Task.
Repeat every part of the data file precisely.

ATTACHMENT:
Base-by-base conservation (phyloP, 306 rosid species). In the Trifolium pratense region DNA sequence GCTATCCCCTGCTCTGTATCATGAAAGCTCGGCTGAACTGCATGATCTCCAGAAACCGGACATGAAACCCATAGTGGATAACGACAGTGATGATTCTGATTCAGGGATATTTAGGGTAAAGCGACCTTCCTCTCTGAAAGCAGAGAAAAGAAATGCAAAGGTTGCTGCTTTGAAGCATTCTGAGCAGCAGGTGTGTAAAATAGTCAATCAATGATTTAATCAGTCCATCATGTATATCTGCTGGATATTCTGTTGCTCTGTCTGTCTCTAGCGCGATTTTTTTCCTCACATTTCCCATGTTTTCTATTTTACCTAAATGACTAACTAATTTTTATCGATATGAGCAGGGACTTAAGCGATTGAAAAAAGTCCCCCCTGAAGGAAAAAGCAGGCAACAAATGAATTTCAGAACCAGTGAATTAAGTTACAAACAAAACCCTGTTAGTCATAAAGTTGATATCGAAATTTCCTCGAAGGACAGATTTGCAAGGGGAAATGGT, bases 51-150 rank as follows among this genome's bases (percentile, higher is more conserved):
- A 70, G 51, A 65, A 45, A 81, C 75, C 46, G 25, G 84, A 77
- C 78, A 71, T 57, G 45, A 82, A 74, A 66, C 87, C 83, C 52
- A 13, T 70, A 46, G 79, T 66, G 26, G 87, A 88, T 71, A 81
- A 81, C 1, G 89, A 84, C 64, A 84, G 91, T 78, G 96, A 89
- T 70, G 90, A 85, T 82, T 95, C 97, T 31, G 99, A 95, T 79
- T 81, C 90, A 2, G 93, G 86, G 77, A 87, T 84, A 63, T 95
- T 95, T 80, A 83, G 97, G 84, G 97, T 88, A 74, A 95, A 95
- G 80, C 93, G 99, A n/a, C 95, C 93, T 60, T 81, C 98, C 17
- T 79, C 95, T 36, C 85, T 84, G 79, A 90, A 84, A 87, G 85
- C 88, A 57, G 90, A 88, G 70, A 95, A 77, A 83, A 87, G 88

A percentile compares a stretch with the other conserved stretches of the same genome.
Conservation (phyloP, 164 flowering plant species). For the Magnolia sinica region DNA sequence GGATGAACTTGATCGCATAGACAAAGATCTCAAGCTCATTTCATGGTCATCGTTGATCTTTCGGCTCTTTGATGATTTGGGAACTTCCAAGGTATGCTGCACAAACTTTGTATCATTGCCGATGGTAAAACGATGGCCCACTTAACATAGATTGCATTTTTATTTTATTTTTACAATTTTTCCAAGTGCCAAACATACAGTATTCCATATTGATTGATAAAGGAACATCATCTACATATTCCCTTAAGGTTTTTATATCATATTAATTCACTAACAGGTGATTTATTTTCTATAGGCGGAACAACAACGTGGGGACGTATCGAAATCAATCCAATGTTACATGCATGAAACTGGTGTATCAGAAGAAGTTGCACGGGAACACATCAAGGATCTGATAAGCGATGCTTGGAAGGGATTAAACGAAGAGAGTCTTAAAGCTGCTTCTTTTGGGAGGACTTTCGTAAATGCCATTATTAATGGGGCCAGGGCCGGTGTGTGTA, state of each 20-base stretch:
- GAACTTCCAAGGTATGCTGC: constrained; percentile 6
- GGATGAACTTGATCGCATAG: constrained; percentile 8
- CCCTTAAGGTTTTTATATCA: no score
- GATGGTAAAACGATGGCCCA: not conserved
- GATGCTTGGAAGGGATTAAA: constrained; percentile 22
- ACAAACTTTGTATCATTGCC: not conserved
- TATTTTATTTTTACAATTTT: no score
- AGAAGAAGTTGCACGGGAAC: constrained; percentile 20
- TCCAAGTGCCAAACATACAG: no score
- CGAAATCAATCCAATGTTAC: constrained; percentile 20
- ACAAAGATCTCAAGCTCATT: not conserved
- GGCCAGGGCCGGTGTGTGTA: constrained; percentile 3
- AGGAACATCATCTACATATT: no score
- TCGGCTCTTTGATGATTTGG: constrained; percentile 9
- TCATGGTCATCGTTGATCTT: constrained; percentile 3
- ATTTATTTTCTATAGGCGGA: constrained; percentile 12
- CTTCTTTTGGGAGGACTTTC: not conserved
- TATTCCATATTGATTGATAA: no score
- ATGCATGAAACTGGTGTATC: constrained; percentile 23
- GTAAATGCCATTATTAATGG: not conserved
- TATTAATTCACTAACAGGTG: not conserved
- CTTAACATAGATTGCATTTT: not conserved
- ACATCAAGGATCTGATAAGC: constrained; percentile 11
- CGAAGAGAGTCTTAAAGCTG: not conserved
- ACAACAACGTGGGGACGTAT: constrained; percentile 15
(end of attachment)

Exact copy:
Base-by-base conservation (phyloP, 306 rosid species). In the Trifolium pratense region DNA sequence GCTATCCCCTGCTCTGTATCATGAAAGCTCGGCTGAACTGCATGATCTCCAGAAACCGGACATGAAACCCATAGTGGATAACGACAGTGATGATTCTGATTCAGGGATATTTAGGGTAAAGCGACCTTCCTCTCTGAAAGCAGAGAAAAGAAATGCAAAGGTTGCTGCTTTGAAGCATTCTGAGCAGCAGGTGTGTAAAATAGTCAATCAATGATTTAATCAGTCCATCATGTATATCTGCTGGATATTCTGTTGCTCTGTCTGTCTCTAGCGCGATTTTTTTCCTCACATTTCCCATGTTTTCTATTTTACCTAAATGACTAACTAATTTTTATCGATATGAGCAGGGACTTAAGCGATTGAAAAAAGTCCCCCCTGAAGGAAAAAGCAGGCAACAAATGAATTTCAGAACCAGTGAATTAAGTTACAAACAAAACCCTGTTAGTCATAAAGTTGATATCGAAATTTCCTCGAAGGACAGATTTGCAAGGGGAAATGGT, bases 51-150 rank as follows among this genome's bases (percentile, higher is more conserved):
- A 70, G 51, A 65, A 45, A 81, C 75, C 46, G 25, G 84, A 77
- C 78, A 71, T 57, G 45, A 82, A 74, A 66, C 87, C 83, C 52
- A 13, T 70, A 46, G 79, T 66, G 26, G 87, A 88, T 71, A 81
- A 81, C 1, G 89, A 84, C 64, A 84, G 91, T 78, G 96, A 89
- T 70, G 90, A 85, T 82, T 95, C 97, T 31, G 99, A 95, T 79
- T 81, C 90, A 2, G 93, G 86, G 77, A 87, T 84, A 63, T 95
- T 95, T 80, A 83, G 97, G 84, G 97, T 88, A 74, A 95, A 95
- G 80, C 93, G 99, A n/a, C 95, C 93, T 60, T 81, C 98, C 17
- T 79, C 95, T 36, C 85, T 84, G 79, A 90, A 84, A 87, G 85
- C 88, A 57, G 90, A 88, G 70, A 95, A 77, A 83, A 87, G 88

A percentile compares a stretch with the other conserved stretches of the same genome.
Conservation (phyloP, 164 flowering plant species). For the Magnolia sinica region DNA sequence GGATGAACTTGATCGCATAGACAAAGATCTCAAGCTCATTTCATGGTCATCGTTGATCTTTCGGCTCTTTGATGATTTGGGAACTTCCAAGGTATGCTGCACAAACTTTGTATCATTGCCGATGGTAAAACGATGGCCCACTTAACATAGATTGCATTTTTATTTTATTTTTACAATTTTTCCAAGTGCCAAACATACAGTATTCCATATTGATTGATAAAGGAACATCATCTACATATTCCCTTAAGGTTTTTATATCATATTAATTCACTAACAGGTGATTTATTTTCTATAGGCGGAACAACAACGTGGGGACGTATCGAAATCAATCCAATGTTACATGCATGAAACTGGTGTATCAGAAGAAGTTGCACGGGAACACATCAAGGATCTGATAAGCGATGCTTGGAAGGGATTAAACGAAGAGAGTCTTAAAGCTGCTTCTTTTGGGAGGACTTTCGTAAATGCCATTATTAATGGGGCCAGGGCCGGTGTGTGTA, state of each 20-base stretch:
- GAACTTCCAAGGTATGCTGC: constrained; percentile 6
- GGATGAACTTGATCGCATAG: constrained; percentile 8
- CCCTTAAGGTTTTTATATCA: no score
- GATGGTAAAACGATGGCCCA: not conserved
- GATGCTTGGAAGGGATTAAA: constrained; percentile 22
- ACAAACTTTGTATCATTGCC: not conserved
- TATTTTATTTTTACAATTTT: no score
- AGAAGAAGTTGCACGGGAAC: constrained; percentile 20
- TCCAAGTGCCAAACATACAG: no score
- CGAAATCAATCCAATGTTAC: constrained; percentile 20
- ACAAAGATCTCAAGCTCATT: not conserved
- GGCCAGGGCCGGTGTGTGTA: constrained; percentile 3
- AGGAACATCATCTACATATT: no score
- TCGGCTCTTTGATGATTTGG: constrained; percentile 9
- TCATGGTCATCGTTGATCTT: constrained; percentile 3
- ATTTATTTTCTATAGGCGGA: constrained; percentile 12
- CTTCTTTTGGGAGGACTTTC: not conserved
- TATTCCATATTGATTGATAA: no score
- ATGCATGAAACTGGTGTATC: constrained; percentile 23
- GTAAATGCCATTATTAATGG: not conserved
- TATTAATTCACTAACAGGTG: not conserved
- CTTAACATAGATTGCATTTT: not conserved
- ACATCAAGGATCTGATAAGC: constrained; percentile 11
- CGAAGAGAGTCTTAAAGCTG: not conserved
- ACAACAACGTGGGGACGTAT: constrained; percentile 15